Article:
Still here? Here's how I look at it. We're tackling some pretty complicated shit here, and complicated shit calls for complicated thoughts, and paths of logical development, trains of thought from A to B to usually Z, and with me, on into that weird Apple-Apple-Mario alphabet. Complicated thoughts mean one of two things: economy of words, or serious editing. I choose my words very carefully, and I have very kind editors, and in any case, I'm not writing copy. When I'm writing copy, or proposals, or anything in which complex thoughts are not only not the goal but in fact counter to it, I do exactly what Heidi, and every other copy writer or person called upon to write copy, does: assemble everything at once and then combine the most necessary and clearest examples with the other elements of design. The last thing you want is a bunch of useless language when the point is simple, because people will get bored: you have to integrate these things organically. Throwing some poorly spelled words at the problem, typing some random copy into a Word document, is fine if you're the type to, say, use quotation marks for emphasis, as a certain trashy racist of our acquaintance has been known to do.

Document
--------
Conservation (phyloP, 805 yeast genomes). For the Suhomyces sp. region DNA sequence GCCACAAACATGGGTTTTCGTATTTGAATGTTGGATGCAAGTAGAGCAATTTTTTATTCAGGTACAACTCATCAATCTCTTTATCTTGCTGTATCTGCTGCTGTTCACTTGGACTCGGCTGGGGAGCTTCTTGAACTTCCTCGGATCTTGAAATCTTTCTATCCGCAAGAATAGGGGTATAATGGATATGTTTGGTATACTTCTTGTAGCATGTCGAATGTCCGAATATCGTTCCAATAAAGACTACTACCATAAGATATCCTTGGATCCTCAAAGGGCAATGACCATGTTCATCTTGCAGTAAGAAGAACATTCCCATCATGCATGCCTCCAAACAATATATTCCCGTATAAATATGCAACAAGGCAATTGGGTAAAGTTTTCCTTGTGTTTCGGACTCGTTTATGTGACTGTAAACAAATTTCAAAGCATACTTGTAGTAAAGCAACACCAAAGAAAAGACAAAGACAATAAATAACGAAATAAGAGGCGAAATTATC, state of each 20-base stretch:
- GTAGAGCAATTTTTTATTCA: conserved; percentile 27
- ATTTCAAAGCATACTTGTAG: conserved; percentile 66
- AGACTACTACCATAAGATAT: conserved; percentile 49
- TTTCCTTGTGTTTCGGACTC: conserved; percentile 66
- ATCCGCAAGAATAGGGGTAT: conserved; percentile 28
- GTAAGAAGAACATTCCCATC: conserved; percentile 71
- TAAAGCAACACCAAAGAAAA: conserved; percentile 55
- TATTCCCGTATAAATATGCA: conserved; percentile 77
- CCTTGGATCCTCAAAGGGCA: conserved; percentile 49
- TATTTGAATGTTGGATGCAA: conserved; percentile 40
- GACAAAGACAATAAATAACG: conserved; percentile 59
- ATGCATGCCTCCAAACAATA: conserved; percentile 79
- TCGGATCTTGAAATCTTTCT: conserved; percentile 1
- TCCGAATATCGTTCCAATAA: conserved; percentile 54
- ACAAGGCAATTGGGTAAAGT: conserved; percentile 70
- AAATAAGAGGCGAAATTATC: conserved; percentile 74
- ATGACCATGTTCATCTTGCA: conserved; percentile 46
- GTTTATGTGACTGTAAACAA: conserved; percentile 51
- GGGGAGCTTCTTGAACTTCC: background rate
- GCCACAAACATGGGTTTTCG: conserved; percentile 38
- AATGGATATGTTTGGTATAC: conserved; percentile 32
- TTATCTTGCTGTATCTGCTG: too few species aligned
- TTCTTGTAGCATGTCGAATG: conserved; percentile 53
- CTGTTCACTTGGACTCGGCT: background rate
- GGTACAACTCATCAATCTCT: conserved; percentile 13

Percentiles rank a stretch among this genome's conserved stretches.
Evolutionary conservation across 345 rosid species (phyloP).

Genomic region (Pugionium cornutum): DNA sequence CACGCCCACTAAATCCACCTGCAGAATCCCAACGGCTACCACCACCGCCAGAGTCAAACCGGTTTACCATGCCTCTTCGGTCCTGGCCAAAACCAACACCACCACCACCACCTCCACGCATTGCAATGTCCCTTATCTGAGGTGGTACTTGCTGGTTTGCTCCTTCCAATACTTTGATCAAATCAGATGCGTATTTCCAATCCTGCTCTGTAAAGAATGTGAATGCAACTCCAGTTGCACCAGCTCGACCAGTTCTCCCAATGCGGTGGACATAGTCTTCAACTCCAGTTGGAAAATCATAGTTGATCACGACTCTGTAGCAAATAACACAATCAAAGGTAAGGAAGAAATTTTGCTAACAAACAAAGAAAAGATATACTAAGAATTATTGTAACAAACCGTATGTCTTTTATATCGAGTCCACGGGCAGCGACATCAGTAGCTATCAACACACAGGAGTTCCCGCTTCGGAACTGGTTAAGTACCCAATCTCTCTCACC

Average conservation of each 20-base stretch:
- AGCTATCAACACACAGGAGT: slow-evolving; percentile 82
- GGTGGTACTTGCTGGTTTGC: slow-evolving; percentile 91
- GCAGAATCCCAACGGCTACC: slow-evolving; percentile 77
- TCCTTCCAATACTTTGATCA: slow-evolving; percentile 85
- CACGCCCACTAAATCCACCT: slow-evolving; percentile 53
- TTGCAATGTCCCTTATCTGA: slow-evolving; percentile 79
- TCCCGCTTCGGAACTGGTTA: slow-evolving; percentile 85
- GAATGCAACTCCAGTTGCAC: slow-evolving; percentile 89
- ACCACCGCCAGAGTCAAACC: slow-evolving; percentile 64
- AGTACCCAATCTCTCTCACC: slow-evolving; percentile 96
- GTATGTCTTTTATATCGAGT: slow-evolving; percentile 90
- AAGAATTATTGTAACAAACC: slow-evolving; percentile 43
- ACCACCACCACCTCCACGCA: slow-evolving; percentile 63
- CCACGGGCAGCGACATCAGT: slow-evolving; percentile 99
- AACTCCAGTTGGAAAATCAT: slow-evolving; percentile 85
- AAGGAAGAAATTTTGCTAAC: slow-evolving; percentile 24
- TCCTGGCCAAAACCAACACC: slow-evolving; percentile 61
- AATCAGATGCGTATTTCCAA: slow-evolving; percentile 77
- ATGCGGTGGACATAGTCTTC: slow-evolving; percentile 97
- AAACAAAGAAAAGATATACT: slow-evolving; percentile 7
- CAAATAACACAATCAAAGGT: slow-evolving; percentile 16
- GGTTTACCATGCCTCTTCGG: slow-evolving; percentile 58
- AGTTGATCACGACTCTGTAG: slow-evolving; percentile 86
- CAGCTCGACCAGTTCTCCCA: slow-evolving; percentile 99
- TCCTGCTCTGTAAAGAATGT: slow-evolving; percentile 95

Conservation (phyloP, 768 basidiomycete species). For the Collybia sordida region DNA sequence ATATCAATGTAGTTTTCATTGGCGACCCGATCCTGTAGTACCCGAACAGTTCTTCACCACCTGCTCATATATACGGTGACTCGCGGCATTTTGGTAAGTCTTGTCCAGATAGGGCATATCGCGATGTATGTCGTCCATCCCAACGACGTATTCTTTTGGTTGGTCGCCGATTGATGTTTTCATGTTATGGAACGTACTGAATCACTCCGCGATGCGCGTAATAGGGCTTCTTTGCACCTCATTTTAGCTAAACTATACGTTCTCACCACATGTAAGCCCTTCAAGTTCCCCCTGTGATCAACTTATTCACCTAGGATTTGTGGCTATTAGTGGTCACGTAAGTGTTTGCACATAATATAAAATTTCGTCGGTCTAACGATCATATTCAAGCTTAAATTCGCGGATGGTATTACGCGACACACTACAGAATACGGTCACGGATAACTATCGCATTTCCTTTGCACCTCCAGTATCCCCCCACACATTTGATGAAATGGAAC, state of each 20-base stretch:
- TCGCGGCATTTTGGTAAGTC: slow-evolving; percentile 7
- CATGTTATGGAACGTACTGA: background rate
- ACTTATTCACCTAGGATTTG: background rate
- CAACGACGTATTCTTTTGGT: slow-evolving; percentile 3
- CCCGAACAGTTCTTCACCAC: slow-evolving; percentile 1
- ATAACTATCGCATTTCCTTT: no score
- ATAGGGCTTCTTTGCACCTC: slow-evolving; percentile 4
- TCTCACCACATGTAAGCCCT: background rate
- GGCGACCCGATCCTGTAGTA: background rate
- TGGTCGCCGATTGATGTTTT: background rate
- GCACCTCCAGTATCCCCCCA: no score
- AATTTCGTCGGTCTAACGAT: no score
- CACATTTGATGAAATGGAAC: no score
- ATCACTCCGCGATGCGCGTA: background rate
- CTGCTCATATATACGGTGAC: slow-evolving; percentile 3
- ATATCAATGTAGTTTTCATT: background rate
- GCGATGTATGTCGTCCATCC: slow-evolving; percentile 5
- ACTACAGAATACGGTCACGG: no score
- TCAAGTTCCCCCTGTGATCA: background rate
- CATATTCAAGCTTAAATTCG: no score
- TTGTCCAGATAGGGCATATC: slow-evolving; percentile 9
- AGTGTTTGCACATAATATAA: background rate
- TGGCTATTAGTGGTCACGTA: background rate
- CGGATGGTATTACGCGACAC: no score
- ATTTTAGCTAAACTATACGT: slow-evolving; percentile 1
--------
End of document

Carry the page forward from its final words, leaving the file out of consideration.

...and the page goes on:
But in this case, there is no problem with Frank; not really. Because he is looking at Heidi surrounded by ingredients -- she's stirring a roux with her toes, chopping tomatoes with a piercing gaze, tenderizing the flank with her forehead, while juggling the other ten ingredients, some of them living, one-handed -- and wondering where the cheeseburger is, because for him it's as simple as that. And I don't imagine you have to be Proust to run a successful construction company. That's not elitism speaking: different jobs call for different skills. Writing well is not a skill or pursuit that Frank needs in his life. It's like, I grew up in Texas, New Mexico, and Arizona. I can't ice skate. Watching a person ice skate, I can't tell if they're doing well or doing poorly, unless they really go one extreme way or the other. And to a normal human being -- that is, one not engaged in the act of writing -- what Heidi is doing looks crazy. She looks like the kind of bitch that would take out Tony Bennett, is what I'm saying. And he can't be blamed for not getting that, any more than she could understand how the same jumpy energy that made him so unbearable on the jet is what makes him one of the best, most charismatic, most dynamic salesmen this show has ever seen. Say it with me: The Thing That Makes You Awesome Is The Thing That Makes You Suck. Always. And Heidi is going to ride that pony right into a brick wall in a sec.